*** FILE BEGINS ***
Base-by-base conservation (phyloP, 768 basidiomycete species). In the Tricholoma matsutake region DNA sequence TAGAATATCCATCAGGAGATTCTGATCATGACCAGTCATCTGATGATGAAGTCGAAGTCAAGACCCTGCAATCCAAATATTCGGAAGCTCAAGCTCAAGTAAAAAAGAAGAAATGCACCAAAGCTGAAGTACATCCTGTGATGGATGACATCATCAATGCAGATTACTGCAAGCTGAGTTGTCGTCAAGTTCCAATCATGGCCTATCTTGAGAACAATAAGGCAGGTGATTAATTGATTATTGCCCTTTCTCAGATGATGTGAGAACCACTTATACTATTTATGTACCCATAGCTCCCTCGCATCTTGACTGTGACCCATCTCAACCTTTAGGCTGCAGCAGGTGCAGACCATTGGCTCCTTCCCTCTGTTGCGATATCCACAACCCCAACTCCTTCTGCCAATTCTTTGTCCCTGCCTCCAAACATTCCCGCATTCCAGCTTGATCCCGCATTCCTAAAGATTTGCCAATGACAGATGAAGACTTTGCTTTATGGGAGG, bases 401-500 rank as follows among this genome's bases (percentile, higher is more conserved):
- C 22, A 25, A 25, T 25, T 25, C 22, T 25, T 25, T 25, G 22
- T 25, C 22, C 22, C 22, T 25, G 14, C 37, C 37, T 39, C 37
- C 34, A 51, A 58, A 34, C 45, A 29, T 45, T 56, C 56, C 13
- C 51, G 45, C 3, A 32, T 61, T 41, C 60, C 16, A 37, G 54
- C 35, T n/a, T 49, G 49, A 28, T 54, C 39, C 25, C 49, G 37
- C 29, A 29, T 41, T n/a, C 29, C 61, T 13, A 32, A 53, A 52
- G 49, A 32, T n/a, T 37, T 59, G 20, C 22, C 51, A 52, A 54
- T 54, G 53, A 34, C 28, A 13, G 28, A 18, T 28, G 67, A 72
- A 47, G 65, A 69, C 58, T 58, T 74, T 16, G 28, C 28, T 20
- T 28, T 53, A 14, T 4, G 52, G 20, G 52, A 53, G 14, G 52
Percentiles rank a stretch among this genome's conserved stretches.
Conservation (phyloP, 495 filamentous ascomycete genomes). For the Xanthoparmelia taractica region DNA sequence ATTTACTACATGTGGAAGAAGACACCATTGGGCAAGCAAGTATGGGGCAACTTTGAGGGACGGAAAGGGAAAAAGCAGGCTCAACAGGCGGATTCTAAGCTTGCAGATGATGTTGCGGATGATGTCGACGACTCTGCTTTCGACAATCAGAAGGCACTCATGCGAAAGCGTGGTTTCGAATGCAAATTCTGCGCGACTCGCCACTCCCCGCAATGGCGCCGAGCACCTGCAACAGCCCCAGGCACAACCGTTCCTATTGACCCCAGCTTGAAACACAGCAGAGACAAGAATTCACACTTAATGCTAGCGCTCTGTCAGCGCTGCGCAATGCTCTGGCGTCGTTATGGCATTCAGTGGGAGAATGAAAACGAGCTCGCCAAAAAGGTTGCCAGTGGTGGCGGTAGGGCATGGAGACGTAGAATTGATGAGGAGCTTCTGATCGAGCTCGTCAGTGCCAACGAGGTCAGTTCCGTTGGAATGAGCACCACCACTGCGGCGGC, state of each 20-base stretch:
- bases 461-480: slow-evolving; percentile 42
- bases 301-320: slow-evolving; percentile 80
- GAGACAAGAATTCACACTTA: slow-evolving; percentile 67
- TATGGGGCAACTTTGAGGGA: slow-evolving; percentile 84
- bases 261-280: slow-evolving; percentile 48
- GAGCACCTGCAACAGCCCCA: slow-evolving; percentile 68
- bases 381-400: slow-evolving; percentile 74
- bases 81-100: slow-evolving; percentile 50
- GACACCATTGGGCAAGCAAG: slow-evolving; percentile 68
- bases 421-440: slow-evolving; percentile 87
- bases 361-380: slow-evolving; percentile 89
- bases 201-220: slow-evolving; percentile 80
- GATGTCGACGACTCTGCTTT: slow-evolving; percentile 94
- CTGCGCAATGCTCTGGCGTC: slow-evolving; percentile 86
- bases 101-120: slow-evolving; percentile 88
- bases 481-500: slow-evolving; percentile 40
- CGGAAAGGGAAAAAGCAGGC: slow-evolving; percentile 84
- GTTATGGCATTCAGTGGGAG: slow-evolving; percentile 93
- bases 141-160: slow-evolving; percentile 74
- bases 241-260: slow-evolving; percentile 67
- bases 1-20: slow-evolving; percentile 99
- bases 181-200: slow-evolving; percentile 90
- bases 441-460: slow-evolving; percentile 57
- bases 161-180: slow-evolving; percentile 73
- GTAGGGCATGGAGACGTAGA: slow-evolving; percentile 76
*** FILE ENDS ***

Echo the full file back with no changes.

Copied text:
Base-by-base conservation (phyloP, 768 basidiomycete species). In the Tricholoma matsutake region DNA sequence TAGAATATCCATCAGGAGATTCTGATCATGACCAGTCATCTGATGATGAAGTCGAAGTCAAGACCCTGCAATCCAAATATTCGGAAGCTCAAGCTCAAGTAAAAAAGAAGAAATGCACCAAAGCTGAAGTACATCCTGTGATGGATGACATCATCAATGCAGATTACTGCAAGCTGAGTTGTCGTCAAGTTCCAATCATGGCCTATCTTGAGAACAATAAGGCAGGTGATTAATTGATTATTGCCCTTTCTCAGATGATGTGAGAACCACTTATACTATTTATGTACCCATAGCTCCCTCGCATCTTGACTGTGACCCATCTCAACCTTTAGGCTGCAGCAGGTGCAGACCATTGGCTCCTTCCCTCTGTTGCGATATCCACAACCCCAACTCCTTCTGCCAATTCTTTGTCCCTGCCTCCAAACATTCCCGCATTCCAGCTTGATCCCGCATTCCTAAAGATTTGCCAATGACAGATGAAGACTTTGCTTTATGGGAGG, bases 401-500 rank as follows among this genome's bases (percentile, higher is more conserved):
- C 22, A 25, A 25, T 25, T 25, C 22, T 25, T 25, T 25, G 22
- T 25, C 22, C 22, C 22, T 25, G 14, C 37, C 37, T 39, C 37
- C 34, A 51, A 58, A 34, C 45, A 29, T 45, T 56, C 56, C 13
- C 51, G 45, C 3, A 32, T 61, T 41, C 60, C 16, A 37, G 54
- C 35, T n/a, T 49, G 49, A 28, T 54, C 39, C 25, C 49, G 37
- C 29, A 29, T 41, T n/a, C 29, C 61, T 13, A 32, A 53, A 52
- G 49, A 32, T n/a, T 37, T 59, G 20, C 22, C 51, A 52, A 54
- T 54, G 53, A 34, C 28, A 13, G 28, A 18, T 28, G 67, A 72
- A 47, G 65, A 69, C 58, T 58, T 74, T 16, G 28, C 28, T 20
- T 28, T 53, A 14, T 4, G 52, G 20, G 52, A 53, G 14, G 52
Percentiles rank a stretch among this genome's conserved stretches.
Conservation (phyloP, 495 filamentous ascomycete genomes). For the Xanthoparmelia taractica region DNA sequence ATTTACTACATGTGGAAGAAGACACCATTGGGCAAGCAAGTATGGGGCAACTTTGAGGGACGGAAAGGGAAAAAGCAGGCTCAACAGGCGGATTCTAAGCTTGCAGATGATGTTGCGGATGATGTCGACGACTCTGCTTTCGACAATCAGAAGGCACTCATGCGAAAGCGTGGTTTCGAATGCAAATTCTGCGCGACTCGCCACTCCCCGCAATGGCGCCGAGCACCTGCAACAGCCCCAGGCACAACCGTTCCTATTGACCCCAGCTTGAAACACAGCAGAGACAAGAATTCACACTTAATGCTAGCGCTCTGTCAGCGCTGCGCAATGCTCTGGCGTCGTTATGGCATTCAGTGGGAGAATGAAAACGAGCTCGCCAAAAAGGTTGCCAGTGGTGGCGGTAGGGCATGGAGACGTAGAATTGATGAGGAGCTTCTGATCGAGCTCGTCAGTGCCAACGAGGTCAGTTCCGTTGGAATGAGCACCACCACTGCGGCGGC, state of each 20-base stretch:
- bases 461-480: slow-evolving; percentile 42
- bases 301-320: slow-evolving; percentile 80
- GAGACAAGAATTCACACTTA: slow-evolving; percentile 67
- TATGGGGCAACTTTGAGGGA: slow-evolving; percentile 84
- bases 261-280: slow-evolving; percentile 48
- GAGCACCTGCAACAGCCCCA: slow-evolving; percentile 68
- bases 381-400: slow-evolving; percentile 74
- bases 81-100: slow-evolving; percentile 50
- GACACCATTGGGCAAGCAAG: slow-evolving; percentile 68
- bases 421-440: slow-evolving; percentile 87
- bases 361-380: slow-evolving; percentile 89
- bases 201-220: slow-evolving; percentile 80
- GATGTCGACGACTCTGCTTT: slow-evolving; percentile 94
- CTGCGCAATGCTCTGGCGTC: slow-evolving; percentile 86
- bases 101-120: slow-evolving; percentile 88
- bases 481-500: slow-evolving; percentile 40
- CGGAAAGGGAAAAAGCAGGC: slow-evolving; percentile 84
- GTTATGGCATTCAGTGGGAG: slow-evolving; percentile 93
- bases 141-160: slow-evolving; percentile 74
- bases 241-260: slow-evolving; percentile 67
- bases 1-20: slow-evolving; percentile 99
- bases 181-200: slow-evolving; percentile 90
- bases 441-460: slow-evolving; percentile 57
- bases 161-180: slow-evolving; percentile 73
- GTAGGGCATGGAGACGTAGA: slow-evolving; percentile 76